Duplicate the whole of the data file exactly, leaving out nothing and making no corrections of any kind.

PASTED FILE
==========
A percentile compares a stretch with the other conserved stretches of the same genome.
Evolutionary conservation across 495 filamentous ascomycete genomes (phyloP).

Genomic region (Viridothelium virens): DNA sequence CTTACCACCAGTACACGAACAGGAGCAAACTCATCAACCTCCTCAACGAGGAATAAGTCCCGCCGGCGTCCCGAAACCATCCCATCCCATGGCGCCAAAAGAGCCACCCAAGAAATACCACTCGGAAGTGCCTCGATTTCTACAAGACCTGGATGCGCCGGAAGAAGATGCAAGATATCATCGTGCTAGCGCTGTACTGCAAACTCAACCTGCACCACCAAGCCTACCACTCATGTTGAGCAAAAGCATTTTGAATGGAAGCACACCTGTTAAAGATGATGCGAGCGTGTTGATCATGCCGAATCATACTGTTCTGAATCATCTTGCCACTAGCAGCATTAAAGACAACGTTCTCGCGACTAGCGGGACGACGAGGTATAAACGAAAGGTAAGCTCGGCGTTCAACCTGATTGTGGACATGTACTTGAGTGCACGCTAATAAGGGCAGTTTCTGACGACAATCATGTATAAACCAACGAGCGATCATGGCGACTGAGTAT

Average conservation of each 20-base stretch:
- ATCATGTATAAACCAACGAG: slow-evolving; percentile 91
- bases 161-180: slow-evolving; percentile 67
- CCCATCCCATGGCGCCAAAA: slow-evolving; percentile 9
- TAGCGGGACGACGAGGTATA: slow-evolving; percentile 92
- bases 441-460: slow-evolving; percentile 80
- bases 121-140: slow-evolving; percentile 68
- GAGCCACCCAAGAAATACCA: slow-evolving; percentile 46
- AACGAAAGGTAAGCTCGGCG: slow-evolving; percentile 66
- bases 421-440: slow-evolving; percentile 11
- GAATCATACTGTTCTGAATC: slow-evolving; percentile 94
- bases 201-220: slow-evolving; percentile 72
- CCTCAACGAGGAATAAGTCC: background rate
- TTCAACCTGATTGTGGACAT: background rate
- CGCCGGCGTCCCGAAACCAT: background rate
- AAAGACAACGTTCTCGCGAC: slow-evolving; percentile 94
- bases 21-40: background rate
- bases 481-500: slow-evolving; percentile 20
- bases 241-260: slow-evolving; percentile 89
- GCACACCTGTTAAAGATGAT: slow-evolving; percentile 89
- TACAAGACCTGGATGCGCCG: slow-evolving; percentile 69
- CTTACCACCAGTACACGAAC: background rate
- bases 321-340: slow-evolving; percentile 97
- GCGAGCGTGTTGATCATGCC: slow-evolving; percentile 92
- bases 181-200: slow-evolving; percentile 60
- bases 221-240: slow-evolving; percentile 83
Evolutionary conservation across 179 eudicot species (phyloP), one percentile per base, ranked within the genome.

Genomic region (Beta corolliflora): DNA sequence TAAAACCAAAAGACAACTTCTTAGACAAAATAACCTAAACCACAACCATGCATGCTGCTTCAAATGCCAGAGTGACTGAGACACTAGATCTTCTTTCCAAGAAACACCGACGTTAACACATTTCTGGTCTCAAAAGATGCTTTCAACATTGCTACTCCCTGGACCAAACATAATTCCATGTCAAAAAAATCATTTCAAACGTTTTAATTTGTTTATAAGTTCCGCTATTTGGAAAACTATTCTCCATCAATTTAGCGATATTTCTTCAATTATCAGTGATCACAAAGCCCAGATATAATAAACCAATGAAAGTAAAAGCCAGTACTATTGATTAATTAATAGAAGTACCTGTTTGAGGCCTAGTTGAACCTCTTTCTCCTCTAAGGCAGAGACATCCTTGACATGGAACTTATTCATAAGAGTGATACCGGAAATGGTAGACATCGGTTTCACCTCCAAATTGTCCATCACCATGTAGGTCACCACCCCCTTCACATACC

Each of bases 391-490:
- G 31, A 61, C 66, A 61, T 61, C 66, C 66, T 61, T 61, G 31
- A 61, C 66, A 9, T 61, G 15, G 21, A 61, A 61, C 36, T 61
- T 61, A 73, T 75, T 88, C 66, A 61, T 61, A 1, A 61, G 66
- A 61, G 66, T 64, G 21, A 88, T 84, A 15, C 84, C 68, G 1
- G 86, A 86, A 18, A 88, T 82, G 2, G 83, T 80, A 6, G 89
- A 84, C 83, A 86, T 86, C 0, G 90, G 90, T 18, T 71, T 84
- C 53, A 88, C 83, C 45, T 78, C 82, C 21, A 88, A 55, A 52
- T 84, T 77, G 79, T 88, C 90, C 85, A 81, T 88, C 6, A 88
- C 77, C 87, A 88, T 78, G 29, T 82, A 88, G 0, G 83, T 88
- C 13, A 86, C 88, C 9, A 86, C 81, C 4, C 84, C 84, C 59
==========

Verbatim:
A percentile compares a stretch with the other conserved stretches of the same genome.
Evolutionary conservation across 495 filamentous ascomycete genomes (phyloP).

Genomic region (Viridothelium virens): DNA sequence CTTACCACCAGTACACGAACAGGAGCAAACTCATCAACCTCCTCAACGAGGAATAAGTCCCGCCGGCGTCCCGAAACCATCCCATCCCATGGCGCCAAAAGAGCCACCCAAGAAATACCACTCGGAAGTGCCTCGATTTCTACAAGACCTGGATGCGCCGGAAGAAGATGCAAGATATCATCGTGCTAGCGCTGTACTGCAAACTCAACCTGCACCACCAAGCCTACCACTCATGTTGAGCAAAAGCATTTTGAATGGAAGCACACCTGTTAAAGATGATGCGAGCGTGTTGATCATGCCGAATCATACTGTTCTGAATCATCTTGCCACTAGCAGCATTAAAGACAACGTTCTCGCGACTAGCGGGACGACGAGGTATAAACGAAAGGTAAGCTCGGCGTTCAACCTGATTGTGGACATGTACTTGAGTGCACGCTAATAAGGGCAGTTTCTGACGACAATCATGTATAAACCAACGAGCGATCATGGCGACTGAGTAT

Average conservation of each 20-base stretch:
- ATCATGTATAAACCAACGAG: slow-evolving; percentile 91
- bases 161-180: slow-evolving; percentile 67
- CCCATCCCATGGCGCCAAAA: slow-evolving; percentile 9
- TAGCGGGACGACGAGGTATA: slow-evolving; percentile 92
- bases 441-460: slow-evolving; percentile 80
- bases 121-140: slow-evolving; percentile 68
- GAGCCACCCAAGAAATACCA: slow-evolving; percentile 46
- AACGAAAGGTAAGCTCGGCG: slow-evolving; percentile 66
- bases 421-440: slow-evolving; percentile 11
- GAATCATACTGTTCTGAATC: slow-evolving; percentile 94
- bases 201-220: slow-evolving; percentile 72
- CCTCAACGAGGAATAAGTCC: background rate
- TTCAACCTGATTGTGGACAT: background rate
- CGCCGGCGTCCCGAAACCAT: background rate
- AAAGACAACGTTCTCGCGAC: slow-evolving; percentile 94
- bases 21-40: background rate
- bases 481-500: slow-evolving; percentile 20
- bases 241-260: slow-evolving; percentile 89
- GCACACCTGTTAAAGATGAT: slow-evolving; percentile 89
- TACAAGACCTGGATGCGCCG: slow-evolving; percentile 69
- CTTACCACCAGTACACGAAC: background rate
- bases 321-340: slow-evolving; percentile 97
- GCGAGCGTGTTGATCATGCC: slow-evolving; percentile 92
- bases 181-200: slow-evolving; percentile 60
- bases 221-240: slow-evolving; percentile 83
Evolutionary conservation across 179 eudicot species (phyloP), one percentile per base, ranked within the genome.

Genomic region (Beta corolliflora): DNA sequence TAAAACCAAAAGACAACTTCTTAGACAAAATAACCTAAACCACAACCATGCATGCTGCTTCAAATGCCAGAGTGACTGAGACACTAGATCTTCTTTCCAAGAAACACCGACGTTAACACATTTCTGGTCTCAAAAGATGCTTTCAACATTGCTACTCCCTGGACCAAACATAATTCCATGTCAAAAAAATCATTTCAAACGTTTTAATTTGTTTATAAGTTCCGCTATTTGGAAAACTATTCTCCATCAATTTAGCGATATTTCTTCAATTATCAGTGATCACAAAGCCCAGATATAATAAACCAATGAAAGTAAAAGCCAGTACTATTGATTAATTAATAGAAGTACCTGTTTGAGGCCTAGTTGAACCTCTTTCTCCTCTAAGGCAGAGACATCCTTGACATGGAACTTATTCATAAGAGTGATACCGGAAATGGTAGACATCGGTTTCACCTCCAAATTGTCCATCACCATGTAGGTCACCACCCCCTTCACATACC

Each of bases 391-490:
- G 31, A 61, C 66, A 61, T 61, C 66, C 66, T 61, T 61, G 31
- A 61, C 66, A 9, T 61, G 15, G 21, A 61, A 61, C 36, T 61
- T 61, A 73, T 75, T 88, C 66, A 61, T 61, A 1, A 61, G 66
- A 61, G 66, T 64, G 21, A 88, T 84, A 15, C 84, C 68, G 1
- G 86, A 86, A 18, A 88, T 82, G 2, G 83, T 80, A 6, G 89
- A 84, C 83, A 86, T 86, C 0, G 90, G 90, T 18, T 71, T 84
- C 53, A 88, C 83, C 45, T 78, C 82, C 21, A 88, A 55, A 52
- T 84, T 77, G 79, T 88, C 90, C 85, A 81, T 88, C 6, A 88
- C 77, C 87, A 88, T 78, G 29, T 82, A 88, G 0, G 83, T 88
- C 13, A 86, C 88, C 9, A 86, C 81, C 4, C 84, C 84, C 59